3) When They Changed
Sometimes we aren't the same people at the end of a journey as we were at the beginning. (Hi there, Frodo.) Often, the most fascinating dynamic characters are those who emerge with traits that weren't evident at all at the beginning (Hi there, Harry). Whether that's a sense of bravery, heightened respect for others, or newfound humility, a wonderful way to add a feeling of maturity is to work in a different face to the character, a different type of emotion altogether. A new dimension; another facet. After all, adolescence is about exploration, the discovery of who we really are. Coming out with more self-knowledge will always be the hallmark of a good ol' learning experience.

There you have it—my three categories. Now, having talked about growing up for a while ... I'm off to build a fort out of pillows and blankets, complain about school, and eat unhealthy food. Legal adulthood? Ha! You're only as old as you feel. And I feel positively embryonic! (Ew.)

*clears throat* And on that ... evocative note ...

How old do you feel? And do you have a favorite Bildungsroman?

Riley Redgate, enthusiast of all things YA, is a bookstore-and-Starbucks-dweller from North Carolina. She blogs here and speaks with considerably more brevity here.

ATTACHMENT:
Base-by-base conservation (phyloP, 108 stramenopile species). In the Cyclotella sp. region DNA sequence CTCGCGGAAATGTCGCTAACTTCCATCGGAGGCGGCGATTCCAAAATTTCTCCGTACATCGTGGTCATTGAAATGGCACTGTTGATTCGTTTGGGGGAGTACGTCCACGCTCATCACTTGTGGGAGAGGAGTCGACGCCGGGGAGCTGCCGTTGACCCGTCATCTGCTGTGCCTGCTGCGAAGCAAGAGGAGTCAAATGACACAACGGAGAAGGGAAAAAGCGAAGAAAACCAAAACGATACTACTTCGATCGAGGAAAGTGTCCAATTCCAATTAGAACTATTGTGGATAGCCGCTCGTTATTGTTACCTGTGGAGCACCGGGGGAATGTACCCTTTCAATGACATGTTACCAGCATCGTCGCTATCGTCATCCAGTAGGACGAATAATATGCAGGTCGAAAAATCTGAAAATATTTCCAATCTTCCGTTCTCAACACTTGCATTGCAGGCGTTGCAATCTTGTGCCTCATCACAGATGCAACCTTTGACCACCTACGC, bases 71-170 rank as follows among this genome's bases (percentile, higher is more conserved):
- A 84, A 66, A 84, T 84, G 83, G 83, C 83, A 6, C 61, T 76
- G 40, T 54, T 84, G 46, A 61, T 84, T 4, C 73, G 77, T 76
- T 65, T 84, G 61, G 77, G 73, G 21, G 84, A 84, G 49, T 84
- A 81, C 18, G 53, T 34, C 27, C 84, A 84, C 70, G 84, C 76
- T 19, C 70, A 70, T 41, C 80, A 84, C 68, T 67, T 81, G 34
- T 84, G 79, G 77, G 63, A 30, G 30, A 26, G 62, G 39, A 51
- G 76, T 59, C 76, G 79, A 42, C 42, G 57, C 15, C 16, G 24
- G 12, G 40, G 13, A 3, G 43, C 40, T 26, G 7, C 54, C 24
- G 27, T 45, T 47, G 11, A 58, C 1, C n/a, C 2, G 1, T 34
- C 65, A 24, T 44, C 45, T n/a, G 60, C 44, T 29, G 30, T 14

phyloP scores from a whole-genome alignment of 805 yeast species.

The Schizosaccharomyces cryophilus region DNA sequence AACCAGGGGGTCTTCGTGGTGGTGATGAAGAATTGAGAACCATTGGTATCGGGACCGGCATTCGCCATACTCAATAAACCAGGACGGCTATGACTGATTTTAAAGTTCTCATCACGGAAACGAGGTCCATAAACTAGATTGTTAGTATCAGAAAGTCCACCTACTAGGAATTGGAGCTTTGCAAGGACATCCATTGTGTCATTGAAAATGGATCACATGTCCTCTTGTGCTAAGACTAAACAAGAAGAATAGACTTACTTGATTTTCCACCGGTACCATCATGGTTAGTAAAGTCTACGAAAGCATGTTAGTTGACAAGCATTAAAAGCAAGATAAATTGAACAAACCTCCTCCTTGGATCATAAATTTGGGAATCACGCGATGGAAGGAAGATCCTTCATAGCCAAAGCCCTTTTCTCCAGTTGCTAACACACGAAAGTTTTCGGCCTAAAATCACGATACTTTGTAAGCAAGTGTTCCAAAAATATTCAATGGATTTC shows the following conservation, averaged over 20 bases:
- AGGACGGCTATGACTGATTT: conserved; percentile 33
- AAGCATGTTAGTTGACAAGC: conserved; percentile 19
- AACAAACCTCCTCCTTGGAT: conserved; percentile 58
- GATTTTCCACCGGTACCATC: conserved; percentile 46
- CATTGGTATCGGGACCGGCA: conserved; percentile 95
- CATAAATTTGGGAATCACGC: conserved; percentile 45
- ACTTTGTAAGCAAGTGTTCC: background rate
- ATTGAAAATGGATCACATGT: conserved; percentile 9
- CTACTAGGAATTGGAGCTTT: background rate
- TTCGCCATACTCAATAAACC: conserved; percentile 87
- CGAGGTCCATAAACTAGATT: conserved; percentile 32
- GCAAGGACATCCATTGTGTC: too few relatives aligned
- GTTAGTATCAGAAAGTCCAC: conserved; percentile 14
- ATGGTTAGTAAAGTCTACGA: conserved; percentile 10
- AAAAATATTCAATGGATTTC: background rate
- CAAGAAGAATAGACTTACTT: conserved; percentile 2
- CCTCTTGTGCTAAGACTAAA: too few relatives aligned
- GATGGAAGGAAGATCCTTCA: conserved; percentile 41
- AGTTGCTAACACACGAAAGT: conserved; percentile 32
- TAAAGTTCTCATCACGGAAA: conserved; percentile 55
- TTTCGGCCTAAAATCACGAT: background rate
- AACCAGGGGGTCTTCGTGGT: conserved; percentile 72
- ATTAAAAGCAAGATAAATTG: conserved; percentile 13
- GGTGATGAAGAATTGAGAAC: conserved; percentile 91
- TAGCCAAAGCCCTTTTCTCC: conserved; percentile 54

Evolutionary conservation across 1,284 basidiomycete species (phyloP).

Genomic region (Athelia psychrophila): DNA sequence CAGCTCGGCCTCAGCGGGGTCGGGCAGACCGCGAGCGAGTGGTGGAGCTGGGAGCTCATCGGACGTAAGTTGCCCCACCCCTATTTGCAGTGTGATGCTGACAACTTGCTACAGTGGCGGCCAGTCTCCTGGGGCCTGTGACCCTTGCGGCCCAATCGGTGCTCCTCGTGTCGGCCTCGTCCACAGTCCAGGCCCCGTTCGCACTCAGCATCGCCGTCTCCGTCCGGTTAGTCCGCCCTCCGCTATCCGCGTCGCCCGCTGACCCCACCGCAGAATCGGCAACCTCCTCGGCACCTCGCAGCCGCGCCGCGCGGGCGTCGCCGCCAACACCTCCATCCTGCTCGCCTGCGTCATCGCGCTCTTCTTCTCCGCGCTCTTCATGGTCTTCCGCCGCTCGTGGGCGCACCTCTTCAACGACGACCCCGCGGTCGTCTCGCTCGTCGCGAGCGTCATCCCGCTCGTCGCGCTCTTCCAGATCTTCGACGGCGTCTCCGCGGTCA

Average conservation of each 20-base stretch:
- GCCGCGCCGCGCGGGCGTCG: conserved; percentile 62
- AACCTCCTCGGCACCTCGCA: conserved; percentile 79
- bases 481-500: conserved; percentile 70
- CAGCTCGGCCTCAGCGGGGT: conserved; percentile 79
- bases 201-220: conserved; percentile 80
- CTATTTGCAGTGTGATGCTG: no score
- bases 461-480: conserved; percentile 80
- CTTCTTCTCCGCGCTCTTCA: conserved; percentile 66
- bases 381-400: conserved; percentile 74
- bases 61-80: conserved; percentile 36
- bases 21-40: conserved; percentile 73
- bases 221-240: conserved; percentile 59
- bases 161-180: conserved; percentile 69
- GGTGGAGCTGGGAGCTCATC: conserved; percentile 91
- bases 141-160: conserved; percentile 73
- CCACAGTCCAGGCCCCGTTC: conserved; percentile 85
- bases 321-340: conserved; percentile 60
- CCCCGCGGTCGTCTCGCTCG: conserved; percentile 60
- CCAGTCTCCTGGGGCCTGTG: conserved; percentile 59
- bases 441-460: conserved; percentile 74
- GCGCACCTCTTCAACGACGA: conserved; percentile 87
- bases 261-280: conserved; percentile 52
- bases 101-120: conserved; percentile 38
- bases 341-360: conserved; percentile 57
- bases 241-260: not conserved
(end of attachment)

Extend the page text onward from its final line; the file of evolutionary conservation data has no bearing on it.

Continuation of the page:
Matt Sinclair said...

How old I feel changes often. I try not to feel middle-aged, despite what I know, intellectually, to be true. At times my daughters make me younger, and at others they age me instantaneously. I believe I've actually heard my skin wrinkle and crack. As for bildungsromoans, I love many of them.

Kela McClelland said...

Riley, welcome to FTWA and 'legal adulthood' Happy Birthday :)

I'd love to feel young, but I really don't. I'm 26 and I feel a wee bit older than that. Some days, I lot bit older than that. But I have my days when I feel young. I should probably embrace that feeling more often. And I have many favorite bildungsromans.

Hope you have an awesome birthday :D

Jean Oram said...

Happy birthday and welcome to FTWA, Riley!

Those turning points in the character arc are so important. I think it's one of the main reasons those books have become such beloved classics. We love to see our characters grow up, come of age, and come into their own. :)

Sophie Perinot said...

David Copperfield -- it might not be my favorite (I am skittish of words like favorite because they are so very weighted) but it is right up there.

Luce said...

I love your formulation of the coming-of-age tropes, Riley. So great to have you here at FTWA (and on your birthday, too!).

One of my favorite COA stories is Holly Black's TITHE, because, as in HARRY POTTER, the separation and individuation ante is upped by the heroine's discovery that she isn't who (and what) she thinks she is. I love the way the fantasy element provides a really dynamic opportunity for exploring these themes.

Riley Redgate said...

@Matt - ah, children! I should've put that on the list. "When main character has child, is probably adult."